Robert is a man of strong faith, a musician, sculptor, horseman, counselor and teacher. He and his wife live on a small acreage near Johnstown, Colorado with Betsy the dachshund, two horses, koi ponds, flower gardens and “way too many chickens.”
(Sculpture title: Almost Flying)
“As a sculptor, I am inspired by pure shape and form. With abstract sculpture, meaning becomes personal and individual, and I love providing that freedom for individual interpretation. For me, sculpture is both visual and tactile. I love it when people want to touch my work and I love using bright, non-traditional patinas, which makes my pieces unique. I also love adding a spiritual twist, which ads great meaning for me and I hope will speak to others, as well. The sculpting process has boundless possibilities for expression and creation and I have just begun the journey.”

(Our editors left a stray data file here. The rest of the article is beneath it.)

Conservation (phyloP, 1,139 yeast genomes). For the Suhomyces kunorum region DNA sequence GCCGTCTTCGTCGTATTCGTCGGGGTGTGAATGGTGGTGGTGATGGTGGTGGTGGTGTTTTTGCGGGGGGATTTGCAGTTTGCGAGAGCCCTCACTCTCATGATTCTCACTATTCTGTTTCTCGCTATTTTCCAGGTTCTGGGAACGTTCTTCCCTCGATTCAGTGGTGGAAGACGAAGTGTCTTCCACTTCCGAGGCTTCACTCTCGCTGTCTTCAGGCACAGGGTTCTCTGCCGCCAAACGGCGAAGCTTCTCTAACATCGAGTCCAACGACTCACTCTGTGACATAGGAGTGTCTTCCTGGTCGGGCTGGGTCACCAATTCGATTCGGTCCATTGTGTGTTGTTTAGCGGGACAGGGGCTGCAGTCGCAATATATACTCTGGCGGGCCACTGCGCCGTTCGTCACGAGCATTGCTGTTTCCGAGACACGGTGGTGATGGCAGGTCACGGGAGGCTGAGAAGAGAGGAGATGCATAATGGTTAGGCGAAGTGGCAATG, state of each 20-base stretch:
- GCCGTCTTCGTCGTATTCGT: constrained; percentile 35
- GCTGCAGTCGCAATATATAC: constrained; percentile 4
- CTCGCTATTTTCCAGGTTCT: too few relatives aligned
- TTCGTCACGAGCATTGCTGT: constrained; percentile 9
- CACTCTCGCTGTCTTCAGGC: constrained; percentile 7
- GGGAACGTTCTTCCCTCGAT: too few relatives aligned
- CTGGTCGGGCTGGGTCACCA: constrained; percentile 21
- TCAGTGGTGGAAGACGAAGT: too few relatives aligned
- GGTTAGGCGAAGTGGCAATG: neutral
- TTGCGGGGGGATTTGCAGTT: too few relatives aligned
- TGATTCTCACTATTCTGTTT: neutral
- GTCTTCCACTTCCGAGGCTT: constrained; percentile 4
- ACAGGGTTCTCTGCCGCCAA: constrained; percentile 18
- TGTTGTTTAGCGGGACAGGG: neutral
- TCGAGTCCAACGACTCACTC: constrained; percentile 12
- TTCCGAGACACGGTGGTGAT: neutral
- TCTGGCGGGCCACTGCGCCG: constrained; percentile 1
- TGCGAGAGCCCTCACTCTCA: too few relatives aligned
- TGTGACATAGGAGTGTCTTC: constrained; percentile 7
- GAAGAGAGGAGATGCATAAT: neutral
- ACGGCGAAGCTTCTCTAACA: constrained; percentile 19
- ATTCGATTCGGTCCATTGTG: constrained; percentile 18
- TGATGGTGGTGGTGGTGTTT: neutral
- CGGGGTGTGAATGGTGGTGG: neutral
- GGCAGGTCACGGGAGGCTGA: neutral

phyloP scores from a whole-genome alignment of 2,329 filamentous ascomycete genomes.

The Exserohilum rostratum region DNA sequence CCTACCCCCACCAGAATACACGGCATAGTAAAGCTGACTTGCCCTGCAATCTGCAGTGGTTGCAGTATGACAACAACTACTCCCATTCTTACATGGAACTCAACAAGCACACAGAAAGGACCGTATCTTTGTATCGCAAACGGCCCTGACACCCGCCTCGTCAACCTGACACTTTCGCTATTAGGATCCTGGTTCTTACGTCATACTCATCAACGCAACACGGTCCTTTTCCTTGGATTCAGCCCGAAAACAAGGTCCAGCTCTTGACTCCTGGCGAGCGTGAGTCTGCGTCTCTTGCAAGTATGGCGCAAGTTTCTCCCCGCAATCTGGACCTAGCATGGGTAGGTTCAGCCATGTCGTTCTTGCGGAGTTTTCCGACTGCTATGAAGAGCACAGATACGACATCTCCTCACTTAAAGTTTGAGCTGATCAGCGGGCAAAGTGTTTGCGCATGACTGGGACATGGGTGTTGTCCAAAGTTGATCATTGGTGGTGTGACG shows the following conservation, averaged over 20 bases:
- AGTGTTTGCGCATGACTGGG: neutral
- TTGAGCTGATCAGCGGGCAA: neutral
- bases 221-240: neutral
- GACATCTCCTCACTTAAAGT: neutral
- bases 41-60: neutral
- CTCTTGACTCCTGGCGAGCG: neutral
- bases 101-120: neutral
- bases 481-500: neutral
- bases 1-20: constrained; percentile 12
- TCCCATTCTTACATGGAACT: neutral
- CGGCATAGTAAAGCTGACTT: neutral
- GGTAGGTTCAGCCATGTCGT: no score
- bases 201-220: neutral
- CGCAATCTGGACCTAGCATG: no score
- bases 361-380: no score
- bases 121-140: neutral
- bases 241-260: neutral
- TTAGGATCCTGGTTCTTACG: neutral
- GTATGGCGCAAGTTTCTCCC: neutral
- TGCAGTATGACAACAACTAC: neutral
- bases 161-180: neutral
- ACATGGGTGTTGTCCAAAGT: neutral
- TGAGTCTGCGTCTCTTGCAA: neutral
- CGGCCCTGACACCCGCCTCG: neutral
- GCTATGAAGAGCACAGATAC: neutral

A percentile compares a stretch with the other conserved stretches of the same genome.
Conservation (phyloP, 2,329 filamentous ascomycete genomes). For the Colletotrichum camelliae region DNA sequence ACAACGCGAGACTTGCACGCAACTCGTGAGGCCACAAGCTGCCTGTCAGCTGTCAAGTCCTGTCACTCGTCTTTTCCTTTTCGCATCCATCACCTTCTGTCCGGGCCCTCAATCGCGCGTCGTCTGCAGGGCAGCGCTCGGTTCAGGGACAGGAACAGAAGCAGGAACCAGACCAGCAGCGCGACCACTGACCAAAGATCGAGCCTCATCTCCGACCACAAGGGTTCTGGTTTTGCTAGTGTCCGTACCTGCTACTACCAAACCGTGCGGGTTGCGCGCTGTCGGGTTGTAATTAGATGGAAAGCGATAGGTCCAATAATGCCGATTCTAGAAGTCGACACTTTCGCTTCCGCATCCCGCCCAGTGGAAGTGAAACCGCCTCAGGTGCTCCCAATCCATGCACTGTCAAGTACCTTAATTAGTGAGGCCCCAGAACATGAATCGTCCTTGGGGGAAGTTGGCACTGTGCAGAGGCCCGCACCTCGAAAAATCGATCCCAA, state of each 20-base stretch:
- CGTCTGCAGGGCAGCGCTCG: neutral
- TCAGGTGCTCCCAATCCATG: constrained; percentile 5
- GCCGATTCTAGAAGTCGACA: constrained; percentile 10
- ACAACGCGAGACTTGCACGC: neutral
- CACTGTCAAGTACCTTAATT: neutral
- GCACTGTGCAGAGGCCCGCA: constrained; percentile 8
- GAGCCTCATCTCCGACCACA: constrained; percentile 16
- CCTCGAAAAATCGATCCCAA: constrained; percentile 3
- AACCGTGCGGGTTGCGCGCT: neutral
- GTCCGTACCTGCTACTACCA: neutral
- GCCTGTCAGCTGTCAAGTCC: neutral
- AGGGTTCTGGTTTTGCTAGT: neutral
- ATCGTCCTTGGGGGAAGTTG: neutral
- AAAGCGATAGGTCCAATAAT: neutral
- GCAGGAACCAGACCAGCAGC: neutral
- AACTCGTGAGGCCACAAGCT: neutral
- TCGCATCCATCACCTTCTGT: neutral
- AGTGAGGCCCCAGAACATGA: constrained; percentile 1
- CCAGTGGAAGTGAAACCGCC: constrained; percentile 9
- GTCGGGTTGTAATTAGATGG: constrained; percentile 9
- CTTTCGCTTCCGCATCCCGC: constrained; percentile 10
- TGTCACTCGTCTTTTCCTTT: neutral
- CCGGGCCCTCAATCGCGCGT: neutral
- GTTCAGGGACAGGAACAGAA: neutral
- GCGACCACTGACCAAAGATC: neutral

Four years ago “Trish” left 25 years as a corporate trainer to pursue sculpting, her first love. She has received several awards and private commissions, and shows her work in galleries and shows throughout the country. Trish has an MA in education, but studied art at Metropolitan State College of Denver and the Art Students League of Denver.
(Sculpture title: Spirit IV)